Offered through the University of Missouri, in cooperation with partner universities across the state, the Missouri Statewide EdD Program has an outstanding reputation amongst its graduates — 97 percent would refer prospective students to the program. The program has been lauded by a number of organizations for its innovative delivery, cohesive curriculum and rigorous standards and is one of the 21 Phase I institutions in the Carnegie Foundation Project on the Education Doctorate, a national dialogue about the educational doctorate.
Based on an integrated curriculum for leaders in PK-12, post-secondary, and nonprofit educational settings, this degree is delivered in cohort format with both face-to-face and Web-enhanced instruction. Students take courses during summer sessions at MU’s campus in Columbia, as well as fall and spring courses at a regional partner university. It consists of 34 hours of course work and 12 hours of dissertation.
Potential students must have a master’s degree and relevant leadership experience. New cohorts of students are admitted every two years, and more than 80 percent of candidates graduate with an average time of just over four years.
The emphasis of the educational doctorate program is on developing effective, thoughtful and reflective practitioners who are competent in identifying and solving complex problems of practice in educational settings. As a program dedicated to the development of these scholarly practitioners, graduates will know:
- Foundational and current theories and perspectives in leadership theory and practice, organizational analysis, educational policy, and content and context of learning;
- The importance of being responsive to issues of social justice including power, privilege and difference;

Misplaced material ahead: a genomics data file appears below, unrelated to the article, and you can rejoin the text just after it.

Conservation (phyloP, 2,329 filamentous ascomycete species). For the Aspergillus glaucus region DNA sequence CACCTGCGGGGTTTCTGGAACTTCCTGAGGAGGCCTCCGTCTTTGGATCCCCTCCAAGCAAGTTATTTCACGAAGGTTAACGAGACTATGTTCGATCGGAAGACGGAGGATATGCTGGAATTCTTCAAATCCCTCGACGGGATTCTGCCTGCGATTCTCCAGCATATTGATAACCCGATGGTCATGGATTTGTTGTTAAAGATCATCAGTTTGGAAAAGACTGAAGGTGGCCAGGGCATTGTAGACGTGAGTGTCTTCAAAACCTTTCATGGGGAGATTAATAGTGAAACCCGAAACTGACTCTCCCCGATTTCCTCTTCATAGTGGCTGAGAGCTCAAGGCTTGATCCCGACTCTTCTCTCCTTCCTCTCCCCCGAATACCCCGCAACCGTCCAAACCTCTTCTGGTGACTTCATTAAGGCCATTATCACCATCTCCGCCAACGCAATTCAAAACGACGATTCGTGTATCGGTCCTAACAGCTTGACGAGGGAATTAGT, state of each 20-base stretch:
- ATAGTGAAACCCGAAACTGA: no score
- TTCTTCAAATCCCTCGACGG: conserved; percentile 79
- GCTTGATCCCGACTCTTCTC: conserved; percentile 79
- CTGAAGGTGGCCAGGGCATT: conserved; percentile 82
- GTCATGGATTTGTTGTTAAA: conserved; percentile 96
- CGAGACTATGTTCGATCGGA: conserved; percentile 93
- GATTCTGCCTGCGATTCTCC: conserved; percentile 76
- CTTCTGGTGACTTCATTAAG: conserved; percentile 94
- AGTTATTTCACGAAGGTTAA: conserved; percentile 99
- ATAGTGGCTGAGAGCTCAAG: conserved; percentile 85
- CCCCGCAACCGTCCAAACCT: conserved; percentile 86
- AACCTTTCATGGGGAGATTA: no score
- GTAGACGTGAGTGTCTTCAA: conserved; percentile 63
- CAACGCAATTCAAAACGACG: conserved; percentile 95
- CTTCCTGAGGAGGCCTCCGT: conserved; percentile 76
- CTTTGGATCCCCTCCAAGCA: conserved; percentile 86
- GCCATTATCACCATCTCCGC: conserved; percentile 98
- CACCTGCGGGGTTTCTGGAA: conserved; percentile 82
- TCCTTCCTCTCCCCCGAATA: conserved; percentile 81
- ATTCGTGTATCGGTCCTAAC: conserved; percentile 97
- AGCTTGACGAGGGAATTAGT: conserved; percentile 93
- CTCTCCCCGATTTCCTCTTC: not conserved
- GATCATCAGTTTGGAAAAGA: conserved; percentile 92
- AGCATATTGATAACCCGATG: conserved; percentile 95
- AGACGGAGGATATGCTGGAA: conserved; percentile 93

- How to identify and analyze problems of practice;
- The value of reflective practice;
- Theories and research behind teams and group dynamics.
In addition to developing knowledge that is informed by theory and empirical research, content themes are integrated with practice emphasizing real-time application in the work setting so that graduates will be able to:
- Provide effective leadership to their respective organizations;
- Work collaboratively to achieve organizational goals with a diverse set of stakeholders;
- Address problems of practice through the use of data, both pre-existing and by using data collection methods of their own;
- Engage in reflective practice in order to implement change in their professional practice and within their organizations;
- Respond to issues of social justice within their organizations and communities.
The educational doctorate curriculum provides four critical lenses essential to educational leadership and the research, inquiry and evaluation tools needed to put that knowledge into practice.
- Leadership theory and practice
- Organizational analysis
- Educational policy
- Content and context of learning
Instruction methods vary to enhance your learning. You will meet face-to-face for a traditional classroom experience, work in teams for a collaborative and dynamic experience, and have online classes to help with busy schedules. All classes are problem-based and provide opportunities for real-time application in practice. The culminating experience as a scholarly practitioner is the dissertation.Although the educational doctorate program does encompass some of the competencies required to serve as a principal or superintendent, the program is not designed to lead to professional licensure/certification. Individuals completing the educational doctorate who wish to enhance the degree with the requirements for certification should contact their educational doctorate site coordinator and/or campus certification office for more information.